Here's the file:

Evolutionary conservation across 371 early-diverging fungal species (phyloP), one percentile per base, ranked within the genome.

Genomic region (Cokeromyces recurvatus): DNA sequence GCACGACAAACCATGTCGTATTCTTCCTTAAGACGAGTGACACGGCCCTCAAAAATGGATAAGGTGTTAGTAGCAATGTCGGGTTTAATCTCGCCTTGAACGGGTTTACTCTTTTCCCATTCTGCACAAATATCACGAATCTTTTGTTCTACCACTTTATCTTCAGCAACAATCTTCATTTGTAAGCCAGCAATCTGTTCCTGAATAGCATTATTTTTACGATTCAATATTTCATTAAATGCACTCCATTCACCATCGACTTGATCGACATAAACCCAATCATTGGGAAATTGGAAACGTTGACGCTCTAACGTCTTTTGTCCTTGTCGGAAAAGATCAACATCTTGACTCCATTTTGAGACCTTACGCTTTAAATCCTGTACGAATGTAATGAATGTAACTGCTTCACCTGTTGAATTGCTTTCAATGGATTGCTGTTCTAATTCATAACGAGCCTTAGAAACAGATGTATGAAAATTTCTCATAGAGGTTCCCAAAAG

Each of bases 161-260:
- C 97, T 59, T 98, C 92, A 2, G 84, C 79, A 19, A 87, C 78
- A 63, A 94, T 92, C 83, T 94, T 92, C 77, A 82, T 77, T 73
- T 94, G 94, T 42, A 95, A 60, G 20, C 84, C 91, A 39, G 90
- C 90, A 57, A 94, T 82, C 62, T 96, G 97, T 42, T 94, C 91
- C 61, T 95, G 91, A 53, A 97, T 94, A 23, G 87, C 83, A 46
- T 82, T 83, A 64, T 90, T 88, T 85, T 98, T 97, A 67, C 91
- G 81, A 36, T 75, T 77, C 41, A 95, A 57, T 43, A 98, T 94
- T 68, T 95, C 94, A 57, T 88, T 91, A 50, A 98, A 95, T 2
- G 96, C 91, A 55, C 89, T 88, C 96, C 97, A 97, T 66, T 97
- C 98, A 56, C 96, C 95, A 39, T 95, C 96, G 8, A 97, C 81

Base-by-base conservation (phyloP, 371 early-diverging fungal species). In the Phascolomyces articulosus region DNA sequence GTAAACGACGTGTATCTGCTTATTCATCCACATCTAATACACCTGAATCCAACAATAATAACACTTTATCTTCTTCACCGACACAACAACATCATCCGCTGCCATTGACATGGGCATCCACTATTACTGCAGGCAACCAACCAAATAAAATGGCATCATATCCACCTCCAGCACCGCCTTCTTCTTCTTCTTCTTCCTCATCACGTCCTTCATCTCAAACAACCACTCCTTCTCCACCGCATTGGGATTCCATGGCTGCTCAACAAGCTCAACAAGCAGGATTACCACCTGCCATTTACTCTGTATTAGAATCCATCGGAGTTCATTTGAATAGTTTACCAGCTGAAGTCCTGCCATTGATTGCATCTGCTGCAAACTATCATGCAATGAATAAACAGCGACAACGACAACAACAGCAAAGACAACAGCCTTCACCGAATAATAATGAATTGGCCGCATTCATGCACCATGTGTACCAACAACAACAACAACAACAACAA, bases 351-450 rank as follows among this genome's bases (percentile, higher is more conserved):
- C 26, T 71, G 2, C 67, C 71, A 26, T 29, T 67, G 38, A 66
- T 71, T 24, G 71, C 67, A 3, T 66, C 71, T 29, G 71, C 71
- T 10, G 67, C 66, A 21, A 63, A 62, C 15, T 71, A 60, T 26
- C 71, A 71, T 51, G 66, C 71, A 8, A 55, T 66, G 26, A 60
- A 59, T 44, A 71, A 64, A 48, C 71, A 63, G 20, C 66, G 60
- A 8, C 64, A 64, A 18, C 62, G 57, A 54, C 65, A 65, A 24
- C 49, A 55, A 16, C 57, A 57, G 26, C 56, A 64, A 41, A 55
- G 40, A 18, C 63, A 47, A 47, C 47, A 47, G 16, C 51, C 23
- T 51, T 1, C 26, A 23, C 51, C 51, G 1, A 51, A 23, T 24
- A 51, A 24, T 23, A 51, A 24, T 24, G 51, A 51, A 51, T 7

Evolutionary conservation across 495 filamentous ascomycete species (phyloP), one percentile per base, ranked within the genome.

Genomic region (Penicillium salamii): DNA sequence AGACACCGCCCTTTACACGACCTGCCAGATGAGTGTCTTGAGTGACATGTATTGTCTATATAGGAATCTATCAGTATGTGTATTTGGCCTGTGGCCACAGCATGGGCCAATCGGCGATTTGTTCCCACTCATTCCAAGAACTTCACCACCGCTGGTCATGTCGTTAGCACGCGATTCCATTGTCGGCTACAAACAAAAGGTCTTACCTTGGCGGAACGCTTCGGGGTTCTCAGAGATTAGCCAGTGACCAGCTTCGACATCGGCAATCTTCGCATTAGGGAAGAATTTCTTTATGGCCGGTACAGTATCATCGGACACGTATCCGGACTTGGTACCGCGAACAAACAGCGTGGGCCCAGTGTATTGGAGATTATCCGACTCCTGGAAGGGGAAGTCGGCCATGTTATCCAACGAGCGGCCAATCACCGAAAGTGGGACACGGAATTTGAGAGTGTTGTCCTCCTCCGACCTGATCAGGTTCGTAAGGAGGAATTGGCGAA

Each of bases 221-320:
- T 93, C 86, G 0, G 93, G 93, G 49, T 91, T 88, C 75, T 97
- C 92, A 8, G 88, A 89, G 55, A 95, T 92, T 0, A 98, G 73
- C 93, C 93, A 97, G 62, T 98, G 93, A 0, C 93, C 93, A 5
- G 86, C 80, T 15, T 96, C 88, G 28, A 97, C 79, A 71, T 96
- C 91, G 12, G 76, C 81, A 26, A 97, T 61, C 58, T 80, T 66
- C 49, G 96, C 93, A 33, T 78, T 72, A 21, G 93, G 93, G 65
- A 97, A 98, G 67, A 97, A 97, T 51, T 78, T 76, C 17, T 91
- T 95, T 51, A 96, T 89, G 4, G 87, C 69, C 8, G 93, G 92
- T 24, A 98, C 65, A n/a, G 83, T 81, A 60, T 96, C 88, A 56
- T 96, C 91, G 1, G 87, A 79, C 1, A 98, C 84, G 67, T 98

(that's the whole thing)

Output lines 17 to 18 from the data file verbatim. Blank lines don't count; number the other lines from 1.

- T 10, G 67, C 66, A 21, A 63, A 62, C 15, T 71, A 60, T 26
- C 71, A 71, T 51, G 66, C 71, A 8, A 55, T 66, G 26, A 60